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Jon Rauhouse

Steel Guitar Heart Attack

(Bloodshot; US: 13 Mar 2007; UK: 26 Mar 2007)

Mixing instrumentals and vocal tracks on one record is a practice fraught with peril. If an artist is to succeed with such a gambit, he must ensure that the songs possess a degree of thematic and genre consistency. Only then might they coalesce into something greater than the sum of its parts.


Steel guitar master and veteran Neko Case sideman Jon Rauhouse’s genre-bending style makes him particularly susceptible to these risks. With jazz, country, pop, and Hawaiian elements prominent in his sound, stylistic consistency is always going to be a challenge. As it happens, Steel Guitar Heart Attack, Rauhouse’s third solo record, is particularly maddening in this respect. While Rauhouse’s talent and dexterity are never in doubt, the album’s highlights are consistently undermined by the disparate genres competing for the listener’s attention and by selections that are either weak or unsuitable for this format. It should come as no surprise that most of the record’s vocal tracks fall into the latter category. 


The first six of the record’s 18 tracks exemplify the record’s issues with stylistic and thematic consistency. In this segment, three strong pieces are countered by three uninspired or unsuitable selections. The jazzy “Idaho” gets the record off to a promising start. It features an amiable group vocal from the “Idaho Choir” and some delightful interplay between the guitars of Rauhouse and his longtime sideman Tommy Connell, which are complemented by Jeff Livingston’s sprightly piano. In fact, this interplay between Rauhouse and Connell is responsible for most of the record’s better moments. The deceptively smooth second track, “Bongo Ride”, offers more evidence of this. Here Rauhouse and Connell build on the opener’s momentum with supple guitar lines laid over a pleasantly restrained bongo part. That tune ends abruptly, however, and the listener is suddenly vaulted into a limpid version of the old standard “I’ll Be Seeing You”, sung by Sally Timms of the Mekons.  This track effectively kills the record’s momentum as it introduces an entirely different musical feel and thematic focus to the proceedings. While Timms effort is not sufficiently compelling to transport the listener to a different time and place, its mere presence is enough to derail the groove that had hitherto been gathering steam.


The following instrumental rave-up “5 after 5” stands tall on the deft interplay of Rauhouse’s banjo and Paul Rigby’s mandolin, but it sounds out of place between Timms’ faithful standard and Rauhouse’s own “Drinkin’ and Smokin’”. On the latter, Rauhouse adopts a Lou Reed-via-the-1950s vocal style to deliver vapid lines like “Drinkin’ will let you stop doing what you have to do/ It helps you get away when you’re feeling through”. Rauhouse and Connell take lovely solos, but those are not enough to redeem this tedious song. In the sixth position, Rachel Flotard’s unconvincing version of “Harbor Lights” re-affirms the growing sense of aimlessness. Her take on that old standard leads into an unremarkable middle section whose disparate parts include another weak Rauhouse vocal (‘Everybody Loves the Sun’), a version of the theme from the ‘70s detective show Mannix, and a brief and unremarkable version of “East of the Sun (and West of the Moon)” courtesy of Ms. Case.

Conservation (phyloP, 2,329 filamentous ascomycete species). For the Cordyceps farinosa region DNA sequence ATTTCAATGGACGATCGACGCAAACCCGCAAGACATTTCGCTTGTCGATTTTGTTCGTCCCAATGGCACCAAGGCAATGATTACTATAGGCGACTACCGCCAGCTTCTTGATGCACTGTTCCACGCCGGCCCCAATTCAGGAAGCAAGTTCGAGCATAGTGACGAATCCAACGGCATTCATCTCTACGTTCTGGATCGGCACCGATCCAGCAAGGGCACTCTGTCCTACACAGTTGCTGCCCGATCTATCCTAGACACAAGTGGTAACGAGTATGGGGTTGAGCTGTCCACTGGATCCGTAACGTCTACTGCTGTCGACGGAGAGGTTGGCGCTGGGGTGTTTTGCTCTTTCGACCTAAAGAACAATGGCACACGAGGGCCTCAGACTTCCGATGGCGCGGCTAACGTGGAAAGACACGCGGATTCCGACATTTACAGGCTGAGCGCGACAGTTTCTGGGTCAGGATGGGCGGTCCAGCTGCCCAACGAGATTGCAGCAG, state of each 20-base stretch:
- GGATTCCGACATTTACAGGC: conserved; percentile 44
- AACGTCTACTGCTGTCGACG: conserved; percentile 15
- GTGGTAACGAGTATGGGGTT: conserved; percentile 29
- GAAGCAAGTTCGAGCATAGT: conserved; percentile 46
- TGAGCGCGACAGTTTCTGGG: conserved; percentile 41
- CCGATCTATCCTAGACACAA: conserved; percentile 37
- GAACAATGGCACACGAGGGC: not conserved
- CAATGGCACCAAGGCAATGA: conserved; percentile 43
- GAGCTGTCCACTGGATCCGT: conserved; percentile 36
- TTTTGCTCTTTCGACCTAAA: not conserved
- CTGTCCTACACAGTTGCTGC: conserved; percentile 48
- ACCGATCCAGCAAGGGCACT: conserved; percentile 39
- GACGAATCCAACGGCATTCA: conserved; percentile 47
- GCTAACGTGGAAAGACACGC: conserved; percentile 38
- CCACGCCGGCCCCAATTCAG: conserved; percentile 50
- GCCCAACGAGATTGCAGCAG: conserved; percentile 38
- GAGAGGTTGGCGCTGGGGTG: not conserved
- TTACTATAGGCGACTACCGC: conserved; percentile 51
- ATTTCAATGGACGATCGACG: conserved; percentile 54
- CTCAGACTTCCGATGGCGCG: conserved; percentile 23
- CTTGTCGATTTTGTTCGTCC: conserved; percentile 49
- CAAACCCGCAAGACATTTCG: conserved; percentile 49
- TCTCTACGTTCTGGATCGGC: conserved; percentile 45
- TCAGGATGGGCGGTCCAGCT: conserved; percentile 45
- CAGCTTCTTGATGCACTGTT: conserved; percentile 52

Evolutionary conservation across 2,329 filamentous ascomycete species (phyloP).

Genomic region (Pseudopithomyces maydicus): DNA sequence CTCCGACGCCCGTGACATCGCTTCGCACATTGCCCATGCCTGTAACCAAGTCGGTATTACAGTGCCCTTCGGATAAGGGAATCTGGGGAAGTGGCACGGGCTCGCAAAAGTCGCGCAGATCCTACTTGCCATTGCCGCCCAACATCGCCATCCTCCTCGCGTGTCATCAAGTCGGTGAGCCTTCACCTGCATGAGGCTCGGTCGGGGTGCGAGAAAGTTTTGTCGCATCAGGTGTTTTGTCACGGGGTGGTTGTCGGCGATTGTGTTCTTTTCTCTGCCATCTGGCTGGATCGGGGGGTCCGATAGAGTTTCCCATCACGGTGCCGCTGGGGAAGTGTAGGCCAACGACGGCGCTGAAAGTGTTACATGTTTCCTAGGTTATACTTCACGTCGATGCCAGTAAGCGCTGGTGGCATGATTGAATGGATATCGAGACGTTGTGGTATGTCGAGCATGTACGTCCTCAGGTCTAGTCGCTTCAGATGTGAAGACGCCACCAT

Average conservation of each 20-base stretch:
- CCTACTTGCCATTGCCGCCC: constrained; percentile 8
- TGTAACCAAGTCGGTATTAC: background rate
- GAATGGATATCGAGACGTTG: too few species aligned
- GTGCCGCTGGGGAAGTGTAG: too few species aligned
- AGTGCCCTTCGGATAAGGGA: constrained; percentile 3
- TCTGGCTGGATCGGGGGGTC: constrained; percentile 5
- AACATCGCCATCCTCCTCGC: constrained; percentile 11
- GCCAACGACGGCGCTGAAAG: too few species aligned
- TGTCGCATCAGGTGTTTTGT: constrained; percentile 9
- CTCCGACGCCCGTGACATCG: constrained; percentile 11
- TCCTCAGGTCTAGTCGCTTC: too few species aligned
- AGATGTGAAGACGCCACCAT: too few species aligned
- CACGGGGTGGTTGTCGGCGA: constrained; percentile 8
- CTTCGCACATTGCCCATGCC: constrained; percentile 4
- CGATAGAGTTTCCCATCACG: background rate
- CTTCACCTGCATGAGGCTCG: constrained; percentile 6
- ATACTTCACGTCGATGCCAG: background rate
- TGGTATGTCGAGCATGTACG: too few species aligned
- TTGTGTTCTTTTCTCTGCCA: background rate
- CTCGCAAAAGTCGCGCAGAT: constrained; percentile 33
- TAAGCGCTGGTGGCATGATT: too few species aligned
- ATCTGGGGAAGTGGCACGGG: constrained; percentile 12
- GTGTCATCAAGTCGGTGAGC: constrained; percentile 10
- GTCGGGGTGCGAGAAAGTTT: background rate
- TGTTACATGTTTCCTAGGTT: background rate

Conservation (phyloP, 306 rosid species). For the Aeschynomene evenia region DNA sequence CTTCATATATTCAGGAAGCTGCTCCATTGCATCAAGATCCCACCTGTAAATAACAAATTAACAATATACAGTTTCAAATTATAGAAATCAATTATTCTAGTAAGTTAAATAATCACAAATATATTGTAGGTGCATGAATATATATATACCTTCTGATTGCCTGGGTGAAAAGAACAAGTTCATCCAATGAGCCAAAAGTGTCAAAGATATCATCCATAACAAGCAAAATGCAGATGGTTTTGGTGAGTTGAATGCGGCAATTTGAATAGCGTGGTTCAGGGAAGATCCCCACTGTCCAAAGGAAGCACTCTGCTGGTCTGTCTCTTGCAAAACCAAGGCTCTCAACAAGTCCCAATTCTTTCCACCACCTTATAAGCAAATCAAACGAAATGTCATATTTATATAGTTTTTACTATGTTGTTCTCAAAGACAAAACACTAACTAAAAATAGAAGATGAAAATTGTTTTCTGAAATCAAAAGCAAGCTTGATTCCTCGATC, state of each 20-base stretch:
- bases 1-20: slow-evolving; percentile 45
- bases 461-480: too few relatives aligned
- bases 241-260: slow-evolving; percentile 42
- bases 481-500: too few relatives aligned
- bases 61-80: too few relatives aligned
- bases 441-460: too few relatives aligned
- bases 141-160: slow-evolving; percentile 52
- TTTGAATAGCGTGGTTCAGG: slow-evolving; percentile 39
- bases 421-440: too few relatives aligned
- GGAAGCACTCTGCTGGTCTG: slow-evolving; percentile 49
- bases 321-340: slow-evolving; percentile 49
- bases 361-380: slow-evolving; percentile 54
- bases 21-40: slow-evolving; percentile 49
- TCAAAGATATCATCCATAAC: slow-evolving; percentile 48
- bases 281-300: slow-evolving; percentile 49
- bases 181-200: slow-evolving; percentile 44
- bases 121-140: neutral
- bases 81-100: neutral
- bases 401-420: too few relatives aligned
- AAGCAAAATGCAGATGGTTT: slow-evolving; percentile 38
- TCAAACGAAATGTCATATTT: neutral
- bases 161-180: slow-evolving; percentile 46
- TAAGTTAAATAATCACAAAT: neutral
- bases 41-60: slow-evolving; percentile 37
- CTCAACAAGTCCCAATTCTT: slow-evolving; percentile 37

Fortunately, things pick up a little as Steel Guitar Heart Attack nears its conclusion. Kelly Hogan’s take on Marty Robbins’ “Big Iron” fares better than the other vocal tracks; it locks in on that vintage country sound while maintaining the up-tempo feel of the better instrumentals. Here, Hogan’s smoky vocal finds an ideal counterpart in Rauhouse’s steel guitar line as it recounts this tale of a showdown between rival gunslingers in the Wild West. The back end of Steel Guitar Heart Attack also features several strong instrumentals, including the jaunty “Begin the Beguine” and “Hood Canal”. Once again, however, we have a clash of genres as the swinging’ jazz feel of the former meets the mandolin and banjo duel of the latter. Fortunately, the sublime “Girls of Pajama Hill” follows, whereupon Rauhouse and Connell proffer their sweetest licks of all in advance of Hogan’s stellar effort. As on the majority of the record’s tracks, Kevin O’Donnell’s sublime drumming provides a reassuring touchstone beneath the racing guitars.


These successes notwithstanding, Steel Guitar Heart Attack must ultimately be regarded as a disjointed record that fails to offer a satisfying listening experience from start to finish. With such variety among the tracks, and some admittedly weaker efforts in the mix, Rauhouse’s consistently skillful steel guitar is not enough to unify the record’s many disparate elements. It is the hope of this critic that Rauhouse’s will one day make the sort of cohesive instrumental record that could really showcase his talent and creativity. Until then, those who love the sound of the steel guitar should seek out Rauhouse’s superior individual tracks, or catch the man live at Case’s side as he melds his signature sound with the alternative country maven’s equally timeless voice.

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